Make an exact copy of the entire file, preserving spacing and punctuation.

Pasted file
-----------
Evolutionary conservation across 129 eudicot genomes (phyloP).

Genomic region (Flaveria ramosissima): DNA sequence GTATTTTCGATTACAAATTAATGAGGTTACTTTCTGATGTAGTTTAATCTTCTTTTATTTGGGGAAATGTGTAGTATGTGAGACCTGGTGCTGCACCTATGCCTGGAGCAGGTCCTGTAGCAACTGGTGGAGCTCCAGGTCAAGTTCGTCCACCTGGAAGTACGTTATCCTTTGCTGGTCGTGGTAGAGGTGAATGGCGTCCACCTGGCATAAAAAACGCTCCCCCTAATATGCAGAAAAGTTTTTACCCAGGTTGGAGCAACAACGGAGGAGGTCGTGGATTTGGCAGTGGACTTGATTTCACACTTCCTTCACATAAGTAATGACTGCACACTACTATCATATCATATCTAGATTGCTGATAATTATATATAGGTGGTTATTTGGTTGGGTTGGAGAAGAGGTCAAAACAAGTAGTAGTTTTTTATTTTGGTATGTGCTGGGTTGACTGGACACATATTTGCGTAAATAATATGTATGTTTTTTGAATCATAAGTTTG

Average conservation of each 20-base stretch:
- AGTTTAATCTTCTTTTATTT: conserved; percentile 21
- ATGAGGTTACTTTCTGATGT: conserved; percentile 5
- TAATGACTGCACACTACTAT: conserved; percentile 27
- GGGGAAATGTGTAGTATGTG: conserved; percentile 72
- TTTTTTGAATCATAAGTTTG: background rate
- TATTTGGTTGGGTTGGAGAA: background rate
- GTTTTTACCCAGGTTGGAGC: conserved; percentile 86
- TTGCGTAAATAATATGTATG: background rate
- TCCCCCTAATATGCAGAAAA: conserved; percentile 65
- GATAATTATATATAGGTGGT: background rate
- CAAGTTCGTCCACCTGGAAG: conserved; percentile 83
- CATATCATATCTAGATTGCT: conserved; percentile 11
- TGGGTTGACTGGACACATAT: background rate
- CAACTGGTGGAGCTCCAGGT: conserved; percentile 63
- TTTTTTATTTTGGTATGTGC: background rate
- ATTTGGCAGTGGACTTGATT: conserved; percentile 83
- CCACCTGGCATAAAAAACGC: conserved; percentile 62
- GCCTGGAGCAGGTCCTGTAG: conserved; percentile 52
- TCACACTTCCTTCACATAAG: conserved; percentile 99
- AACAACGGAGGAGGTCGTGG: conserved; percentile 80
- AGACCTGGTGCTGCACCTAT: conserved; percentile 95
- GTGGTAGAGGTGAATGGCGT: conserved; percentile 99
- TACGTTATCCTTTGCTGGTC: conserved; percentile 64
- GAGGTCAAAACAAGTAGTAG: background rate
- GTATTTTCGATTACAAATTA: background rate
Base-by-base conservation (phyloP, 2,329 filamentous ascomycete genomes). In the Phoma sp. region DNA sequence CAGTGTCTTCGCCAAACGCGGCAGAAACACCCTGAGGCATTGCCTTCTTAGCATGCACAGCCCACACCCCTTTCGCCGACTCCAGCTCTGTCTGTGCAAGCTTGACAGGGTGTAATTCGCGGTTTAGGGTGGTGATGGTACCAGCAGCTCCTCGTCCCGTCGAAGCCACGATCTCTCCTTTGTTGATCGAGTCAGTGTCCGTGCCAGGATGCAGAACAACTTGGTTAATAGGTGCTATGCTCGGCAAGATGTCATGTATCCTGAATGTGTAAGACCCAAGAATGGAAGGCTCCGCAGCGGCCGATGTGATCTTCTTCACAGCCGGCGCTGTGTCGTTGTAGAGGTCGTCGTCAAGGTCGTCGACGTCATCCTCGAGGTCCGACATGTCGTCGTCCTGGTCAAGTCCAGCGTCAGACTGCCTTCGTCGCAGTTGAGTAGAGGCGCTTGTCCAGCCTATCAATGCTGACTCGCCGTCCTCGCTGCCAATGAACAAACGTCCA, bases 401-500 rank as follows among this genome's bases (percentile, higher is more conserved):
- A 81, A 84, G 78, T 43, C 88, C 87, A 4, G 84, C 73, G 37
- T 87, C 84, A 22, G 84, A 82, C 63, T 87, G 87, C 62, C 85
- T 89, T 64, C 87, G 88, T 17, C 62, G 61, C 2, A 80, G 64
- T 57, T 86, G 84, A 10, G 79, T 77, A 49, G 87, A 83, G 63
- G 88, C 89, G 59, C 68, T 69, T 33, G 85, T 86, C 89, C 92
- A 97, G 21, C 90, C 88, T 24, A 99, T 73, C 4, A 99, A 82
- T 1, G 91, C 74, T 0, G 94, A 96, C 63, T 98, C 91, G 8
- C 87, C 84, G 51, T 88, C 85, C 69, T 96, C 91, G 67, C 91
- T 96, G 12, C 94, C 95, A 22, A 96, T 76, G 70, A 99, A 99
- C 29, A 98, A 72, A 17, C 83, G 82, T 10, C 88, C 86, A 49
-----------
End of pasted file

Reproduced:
Evolutionary conservation across 129 eudicot genomes (phyloP).

Genomic region (Flaveria ramosissima): DNA sequence GTATTTTCGATTACAAATTAATGAGGTTACTTTCTGATGTAGTTTAATCTTCTTTTATTTGGGGAAATGTGTAGTATGTGAGACCTGGTGCTGCACCTATGCCTGGAGCAGGTCCTGTAGCAACTGGTGGAGCTCCAGGTCAAGTTCGTCCACCTGGAAGTACGTTATCCTTTGCTGGTCGTGGTAGAGGTGAATGGCGTCCACCTGGCATAAAAAACGCTCCCCCTAATATGCAGAAAAGTTTTTACCCAGGTTGGAGCAACAACGGAGGAGGTCGTGGATTTGGCAGTGGACTTGATTTCACACTTCCTTCACATAAGTAATGACTGCACACTACTATCATATCATATCTAGATTGCTGATAATTATATATAGGTGGTTATTTGGTTGGGTTGGAGAAGAGGTCAAAACAAGTAGTAGTTTTTTATTTTGGTATGTGCTGGGTTGACTGGACACATATTTGCGTAAATAATATGTATGTTTTTTGAATCATAAGTTTG

Average conservation of each 20-base stretch:
- AGTTTAATCTTCTTTTATTT: conserved; percentile 21
- ATGAGGTTACTTTCTGATGT: conserved; percentile 5
- TAATGACTGCACACTACTAT: conserved; percentile 27
- GGGGAAATGTGTAGTATGTG: conserved; percentile 72
- TTTTTTGAATCATAAGTTTG: background rate
- TATTTGGTTGGGTTGGAGAA: background rate
- GTTTTTACCCAGGTTGGAGC: conserved; percentile 86
- TTGCGTAAATAATATGTATG: background rate
- TCCCCCTAATATGCAGAAAA: conserved; percentile 65
- GATAATTATATATAGGTGGT: background rate
- CAAGTTCGTCCACCTGGAAG: conserved; percentile 83
- CATATCATATCTAGATTGCT: conserved; percentile 11
- TGGGTTGACTGGACACATAT: background rate
- CAACTGGTGGAGCTCCAGGT: conserved; percentile 63
- TTTTTTATTTTGGTATGTGC: background rate
- ATTTGGCAGTGGACTTGATT: conserved; percentile 83
- CCACCTGGCATAAAAAACGC: conserved; percentile 62
- GCCTGGAGCAGGTCCTGTAG: conserved; percentile 52
- TCACACTTCCTTCACATAAG: conserved; percentile 99
- AACAACGGAGGAGGTCGTGG: conserved; percentile 80
- AGACCTGGTGCTGCACCTAT: conserved; percentile 95
- GTGGTAGAGGTGAATGGCGT: conserved; percentile 99
- TACGTTATCCTTTGCTGGTC: conserved; percentile 64
- GAGGTCAAAACAAGTAGTAG: background rate
- GTATTTTCGATTACAAATTA: background rate
Base-by-base conservation (phyloP, 2,329 filamentous ascomycete genomes). In the Phoma sp. region DNA sequence CAGTGTCTTCGCCAAACGCGGCAGAAACACCCTGAGGCATTGCCTTCTTAGCATGCACAGCCCACACCCCTTTCGCCGACTCCAGCTCTGTCTGTGCAAGCTTGACAGGGTGTAATTCGCGGTTTAGGGTGGTGATGGTACCAGCAGCTCCTCGTCCCGTCGAAGCCACGATCTCTCCTTTGTTGATCGAGTCAGTGTCCGTGCCAGGATGCAGAACAACTTGGTTAATAGGTGCTATGCTCGGCAAGATGTCATGTATCCTGAATGTGTAAGACCCAAGAATGGAAGGCTCCGCAGCGGCCGATGTGATCTTCTTCACAGCCGGCGCTGTGTCGTTGTAGAGGTCGTCGTCAAGGTCGTCGACGTCATCCTCGAGGTCCGACATGTCGTCGTCCTGGTCAAGTCCAGCGTCAGACTGCCTTCGTCGCAGTTGAGTAGAGGCGCTTGTCCAGCCTATCAATGCTGACTCGCCGTCCTCGCTGCCAATGAACAAACGTCCA, bases 401-500 rank as follows among this genome's bases (percentile, higher is more conserved):
- A 81, A 84, G 78, T 43, C 88, C 87, A 4, G 84, C 73, G 37
- T 87, C 84, A 22, G 84, A 82, C 63, T 87, G 87, C 62, C 85
- T 89, T 64, C 87, G 88, T 17, C 62, G 61, C 2, A 80, G 64
- T 57, T 86, G 84, A 10, G 79, T 77, A 49, G 87, A 83, G 63
- G 88, C 89, G 59, C 68, T 69, T 33, G 85, T 86, C 89, C 92
- A 97, G 21, C 90, C 88, T 24, A 99, T 73, C 4, A 99, A 82
- T 1, G 91, C 74, T 0, G 94, A 96, C 63, T 98, C 91, G 8
- C 87, C 84, G 51, T 88, C 85, C 69, T 96, C 91, G 67, C 91
- T 96, G 12, C 94, C 95, A 22, A 96, T 76, G 70, A 99, A 99
- C 29, A 98, A 72, A 17, C 83, G 82, T 10, C 88, C 86, A 49